North Korean and U.S. officials are holding “behind-the-scenes talks” to arrange a third summit between President Donald Trump and North Korean leader Kim Jong Un on the fate of the North’s expanding nuclear arsenal, South Korea’s president said, four months after a second meeting between the leaders in Hanoi collapsed without any agreement.

There have been no public meetings between Washington and Pyongyang since the breakdown of the Hanoi summit. But the prospects for a resumption of U.S.-North Korea diplomacy have brightened since Trump and Kim recently exchanged personal letters. Trump called Kim’s letter “beautiful” while Kim described Trump’s as “excellent,” though the contents of their letters have not been disclosed.

In a response Tuesday to questions by The Associated Press and six other news agencies, South Korean President Moon Jae-in said that Trump’s and Kim’s “willingness to engage in dialogue has never faded” and that their recent letter exchanges prove that.

Moon, a liberal who met Kim three times last year, has made dialogue with the North as a route to forging peace on the Korean Peninsula a centerpiece of his presidency. He has played a central role in facilitating U.S.-North Korean negotiations, even if those efforts have at times been overshadowed by the Trump-Kim talks that he helped broker.

Moon said he doesn’t see the Hanoi summit as a failure. He said he thinks the meeting served as a chance for both Washington and Pyongyang to better understand each other’s positions and “put everything they want on the negotiating table.”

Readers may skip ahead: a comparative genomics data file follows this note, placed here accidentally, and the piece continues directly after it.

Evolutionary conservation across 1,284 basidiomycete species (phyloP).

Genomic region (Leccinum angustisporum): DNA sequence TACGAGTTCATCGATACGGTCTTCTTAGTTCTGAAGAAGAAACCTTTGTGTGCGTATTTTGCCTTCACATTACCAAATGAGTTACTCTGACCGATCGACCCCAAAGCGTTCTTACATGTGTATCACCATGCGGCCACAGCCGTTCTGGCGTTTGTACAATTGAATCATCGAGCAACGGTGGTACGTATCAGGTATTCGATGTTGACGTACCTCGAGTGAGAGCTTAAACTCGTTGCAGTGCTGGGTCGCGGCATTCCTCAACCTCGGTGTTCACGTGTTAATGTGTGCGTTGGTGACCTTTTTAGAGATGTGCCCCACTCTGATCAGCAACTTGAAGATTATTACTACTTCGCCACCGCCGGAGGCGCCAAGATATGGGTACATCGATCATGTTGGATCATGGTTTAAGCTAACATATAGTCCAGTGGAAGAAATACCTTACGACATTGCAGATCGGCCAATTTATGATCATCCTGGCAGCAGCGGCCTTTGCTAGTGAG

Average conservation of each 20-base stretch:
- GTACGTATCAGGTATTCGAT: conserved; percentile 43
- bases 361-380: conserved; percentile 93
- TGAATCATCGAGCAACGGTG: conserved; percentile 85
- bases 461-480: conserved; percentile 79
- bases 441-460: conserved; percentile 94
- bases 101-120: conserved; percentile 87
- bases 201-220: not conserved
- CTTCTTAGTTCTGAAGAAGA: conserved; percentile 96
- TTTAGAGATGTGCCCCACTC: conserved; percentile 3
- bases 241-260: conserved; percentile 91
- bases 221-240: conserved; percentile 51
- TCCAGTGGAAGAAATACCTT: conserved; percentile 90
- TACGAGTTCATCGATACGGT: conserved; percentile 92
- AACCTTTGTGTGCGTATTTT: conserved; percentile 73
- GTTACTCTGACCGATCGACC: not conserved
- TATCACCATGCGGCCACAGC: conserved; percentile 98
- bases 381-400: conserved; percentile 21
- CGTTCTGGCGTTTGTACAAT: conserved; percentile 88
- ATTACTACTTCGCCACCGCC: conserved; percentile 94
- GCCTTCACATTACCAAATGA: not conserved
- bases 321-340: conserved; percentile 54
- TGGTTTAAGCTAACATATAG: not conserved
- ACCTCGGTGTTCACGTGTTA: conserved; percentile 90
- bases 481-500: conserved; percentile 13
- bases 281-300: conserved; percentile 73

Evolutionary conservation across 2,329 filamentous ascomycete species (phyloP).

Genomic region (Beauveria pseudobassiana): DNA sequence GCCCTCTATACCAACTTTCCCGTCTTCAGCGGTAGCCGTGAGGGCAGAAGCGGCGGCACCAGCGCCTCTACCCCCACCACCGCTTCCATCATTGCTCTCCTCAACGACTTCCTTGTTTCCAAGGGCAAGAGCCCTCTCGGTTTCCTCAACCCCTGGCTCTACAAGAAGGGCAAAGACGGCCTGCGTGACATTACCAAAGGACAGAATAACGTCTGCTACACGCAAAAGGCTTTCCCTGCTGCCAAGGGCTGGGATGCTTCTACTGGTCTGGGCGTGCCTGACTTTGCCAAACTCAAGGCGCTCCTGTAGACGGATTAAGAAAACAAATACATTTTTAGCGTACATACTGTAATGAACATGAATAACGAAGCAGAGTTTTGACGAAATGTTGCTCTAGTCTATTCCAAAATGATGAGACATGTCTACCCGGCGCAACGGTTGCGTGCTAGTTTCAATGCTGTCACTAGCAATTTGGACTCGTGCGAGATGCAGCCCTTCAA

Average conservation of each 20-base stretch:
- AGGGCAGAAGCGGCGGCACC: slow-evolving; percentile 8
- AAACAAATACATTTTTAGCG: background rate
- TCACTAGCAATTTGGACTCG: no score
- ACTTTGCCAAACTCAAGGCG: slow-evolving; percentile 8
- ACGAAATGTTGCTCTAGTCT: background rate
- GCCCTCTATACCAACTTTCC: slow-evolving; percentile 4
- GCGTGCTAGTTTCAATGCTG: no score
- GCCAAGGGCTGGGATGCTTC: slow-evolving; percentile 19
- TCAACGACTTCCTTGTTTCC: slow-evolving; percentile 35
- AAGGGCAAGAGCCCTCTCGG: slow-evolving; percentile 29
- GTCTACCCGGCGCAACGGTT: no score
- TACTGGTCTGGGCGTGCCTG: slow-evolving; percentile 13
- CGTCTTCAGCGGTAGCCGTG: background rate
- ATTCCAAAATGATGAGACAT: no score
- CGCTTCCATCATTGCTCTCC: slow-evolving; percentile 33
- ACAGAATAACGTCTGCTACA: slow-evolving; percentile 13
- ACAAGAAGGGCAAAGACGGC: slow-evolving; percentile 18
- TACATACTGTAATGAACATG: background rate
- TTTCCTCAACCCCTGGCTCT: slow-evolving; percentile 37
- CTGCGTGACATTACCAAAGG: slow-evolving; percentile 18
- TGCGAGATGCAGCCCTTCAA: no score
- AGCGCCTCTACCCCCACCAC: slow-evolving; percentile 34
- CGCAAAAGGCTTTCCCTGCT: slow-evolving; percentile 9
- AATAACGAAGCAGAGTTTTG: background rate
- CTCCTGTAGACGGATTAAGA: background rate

“The success of denuclearization and the peace process on the Korean Peninsula cannot be determined by a summit or two,” Moon said, adding that discussions in Hanoi will form the basis for future talks. “Both sides clearly understand the necessity for dialogue,” he added.

Despite the deadlocked nuclear negotiations, both Trump and Kim have described their personal relationship as good. When asked whether Kim’s recent letter included a mention about another summit, Trump said, “May be there was.”

“But we, you know, at some point, we’ll do that,” Trump told reporters at the White House on Tuesday. “Getting along very well. He’s not doing nuclear testing,” he said.

In yet another reminder of North Korea’s continued mistrust of the United States, its foreign ministry said earlier Wednesday it won’t surrender to U.S.-led sanctions and accused Washington of trying to “bring us to our knees.”